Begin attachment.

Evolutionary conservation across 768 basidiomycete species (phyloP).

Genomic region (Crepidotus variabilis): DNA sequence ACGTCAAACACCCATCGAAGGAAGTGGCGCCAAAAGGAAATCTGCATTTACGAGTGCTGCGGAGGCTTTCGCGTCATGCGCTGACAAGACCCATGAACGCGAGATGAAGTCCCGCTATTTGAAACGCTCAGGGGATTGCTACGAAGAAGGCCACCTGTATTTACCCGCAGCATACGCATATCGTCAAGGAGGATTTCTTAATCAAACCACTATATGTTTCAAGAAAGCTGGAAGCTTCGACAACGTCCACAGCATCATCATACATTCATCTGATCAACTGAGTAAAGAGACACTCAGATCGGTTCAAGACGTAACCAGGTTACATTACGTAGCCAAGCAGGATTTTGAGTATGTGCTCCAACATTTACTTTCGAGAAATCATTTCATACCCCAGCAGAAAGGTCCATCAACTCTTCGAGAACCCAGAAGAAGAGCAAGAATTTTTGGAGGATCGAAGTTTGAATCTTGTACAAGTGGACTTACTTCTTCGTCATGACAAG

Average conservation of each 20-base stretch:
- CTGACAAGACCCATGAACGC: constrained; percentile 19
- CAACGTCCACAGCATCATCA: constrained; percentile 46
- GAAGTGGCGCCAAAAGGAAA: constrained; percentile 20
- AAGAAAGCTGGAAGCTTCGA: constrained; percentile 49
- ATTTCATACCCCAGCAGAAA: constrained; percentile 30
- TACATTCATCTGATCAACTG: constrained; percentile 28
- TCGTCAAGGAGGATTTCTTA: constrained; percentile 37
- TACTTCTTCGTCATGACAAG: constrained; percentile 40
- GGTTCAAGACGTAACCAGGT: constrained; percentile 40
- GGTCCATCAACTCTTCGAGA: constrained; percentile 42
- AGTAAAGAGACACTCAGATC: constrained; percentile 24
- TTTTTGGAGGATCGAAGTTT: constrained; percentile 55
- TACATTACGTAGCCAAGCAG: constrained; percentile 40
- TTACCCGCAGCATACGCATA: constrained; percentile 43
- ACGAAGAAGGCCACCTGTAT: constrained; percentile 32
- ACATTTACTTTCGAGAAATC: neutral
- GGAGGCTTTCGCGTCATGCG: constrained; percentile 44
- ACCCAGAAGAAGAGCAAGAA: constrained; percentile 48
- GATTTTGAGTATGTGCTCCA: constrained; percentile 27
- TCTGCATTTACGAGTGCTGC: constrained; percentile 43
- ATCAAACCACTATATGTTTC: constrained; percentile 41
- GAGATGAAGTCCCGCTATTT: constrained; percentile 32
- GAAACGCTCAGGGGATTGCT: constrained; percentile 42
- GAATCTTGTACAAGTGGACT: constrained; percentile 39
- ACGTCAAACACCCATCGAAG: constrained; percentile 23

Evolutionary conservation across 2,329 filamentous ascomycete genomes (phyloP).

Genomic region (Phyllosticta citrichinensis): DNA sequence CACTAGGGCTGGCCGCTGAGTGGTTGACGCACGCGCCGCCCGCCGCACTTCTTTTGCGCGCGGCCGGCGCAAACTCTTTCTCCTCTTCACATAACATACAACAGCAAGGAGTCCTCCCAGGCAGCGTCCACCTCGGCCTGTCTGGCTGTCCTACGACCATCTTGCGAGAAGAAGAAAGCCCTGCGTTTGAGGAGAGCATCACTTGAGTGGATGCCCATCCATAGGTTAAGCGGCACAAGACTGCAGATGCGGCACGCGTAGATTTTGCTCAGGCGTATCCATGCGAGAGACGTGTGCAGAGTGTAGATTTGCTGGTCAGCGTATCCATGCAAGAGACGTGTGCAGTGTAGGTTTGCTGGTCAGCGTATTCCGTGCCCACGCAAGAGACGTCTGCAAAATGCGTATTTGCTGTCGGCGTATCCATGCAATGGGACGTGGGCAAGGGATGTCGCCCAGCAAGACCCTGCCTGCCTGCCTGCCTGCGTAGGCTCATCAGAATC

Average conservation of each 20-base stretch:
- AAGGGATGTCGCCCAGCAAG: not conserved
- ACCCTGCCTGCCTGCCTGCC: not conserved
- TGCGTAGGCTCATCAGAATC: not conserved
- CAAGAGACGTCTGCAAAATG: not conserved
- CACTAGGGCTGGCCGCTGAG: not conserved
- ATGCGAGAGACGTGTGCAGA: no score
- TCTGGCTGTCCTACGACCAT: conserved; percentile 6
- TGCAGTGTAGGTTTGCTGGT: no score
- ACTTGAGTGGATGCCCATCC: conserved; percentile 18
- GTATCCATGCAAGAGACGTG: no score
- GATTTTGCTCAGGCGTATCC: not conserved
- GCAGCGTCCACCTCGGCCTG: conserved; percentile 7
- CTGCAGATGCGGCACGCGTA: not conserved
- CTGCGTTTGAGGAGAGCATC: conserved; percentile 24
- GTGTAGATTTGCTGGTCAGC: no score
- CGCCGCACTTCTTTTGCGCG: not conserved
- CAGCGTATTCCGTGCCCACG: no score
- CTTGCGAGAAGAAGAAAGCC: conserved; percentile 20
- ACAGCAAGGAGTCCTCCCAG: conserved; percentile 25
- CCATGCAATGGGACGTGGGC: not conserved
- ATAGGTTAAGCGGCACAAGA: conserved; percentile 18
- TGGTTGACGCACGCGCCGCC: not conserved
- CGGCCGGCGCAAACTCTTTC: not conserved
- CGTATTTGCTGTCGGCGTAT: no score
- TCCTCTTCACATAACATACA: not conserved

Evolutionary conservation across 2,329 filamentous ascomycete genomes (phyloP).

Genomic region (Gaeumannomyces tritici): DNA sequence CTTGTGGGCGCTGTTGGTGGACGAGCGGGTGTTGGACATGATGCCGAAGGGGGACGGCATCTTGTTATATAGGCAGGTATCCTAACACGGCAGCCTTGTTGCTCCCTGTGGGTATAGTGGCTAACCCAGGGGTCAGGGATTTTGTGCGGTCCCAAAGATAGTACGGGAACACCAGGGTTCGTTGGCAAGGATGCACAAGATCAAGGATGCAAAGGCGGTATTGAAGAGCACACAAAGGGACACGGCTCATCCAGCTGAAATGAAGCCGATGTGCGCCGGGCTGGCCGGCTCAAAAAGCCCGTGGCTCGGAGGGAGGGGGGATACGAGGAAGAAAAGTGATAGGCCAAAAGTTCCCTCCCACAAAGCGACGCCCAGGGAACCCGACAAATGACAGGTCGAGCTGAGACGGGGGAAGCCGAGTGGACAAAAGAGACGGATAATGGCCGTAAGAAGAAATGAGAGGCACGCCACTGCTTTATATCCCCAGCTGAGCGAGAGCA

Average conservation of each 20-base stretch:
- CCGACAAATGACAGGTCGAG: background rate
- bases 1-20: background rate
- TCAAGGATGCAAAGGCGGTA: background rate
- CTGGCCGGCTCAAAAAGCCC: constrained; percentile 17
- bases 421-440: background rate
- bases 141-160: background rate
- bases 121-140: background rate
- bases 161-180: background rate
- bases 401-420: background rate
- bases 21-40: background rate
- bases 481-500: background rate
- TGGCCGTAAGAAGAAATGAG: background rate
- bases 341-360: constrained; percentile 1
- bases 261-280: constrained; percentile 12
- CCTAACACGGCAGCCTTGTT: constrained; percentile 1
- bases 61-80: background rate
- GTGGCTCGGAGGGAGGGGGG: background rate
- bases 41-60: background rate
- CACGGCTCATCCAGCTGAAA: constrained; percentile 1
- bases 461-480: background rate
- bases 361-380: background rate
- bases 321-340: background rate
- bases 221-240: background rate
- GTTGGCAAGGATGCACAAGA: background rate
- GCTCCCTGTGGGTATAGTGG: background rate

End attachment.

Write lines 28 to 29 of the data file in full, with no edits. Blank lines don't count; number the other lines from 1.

- ACGTCAAACACCCATCGAAG: constrained; percentile 23

Evolutionary conservation across 2,329 filamentous ascomycete genomes (phyloP).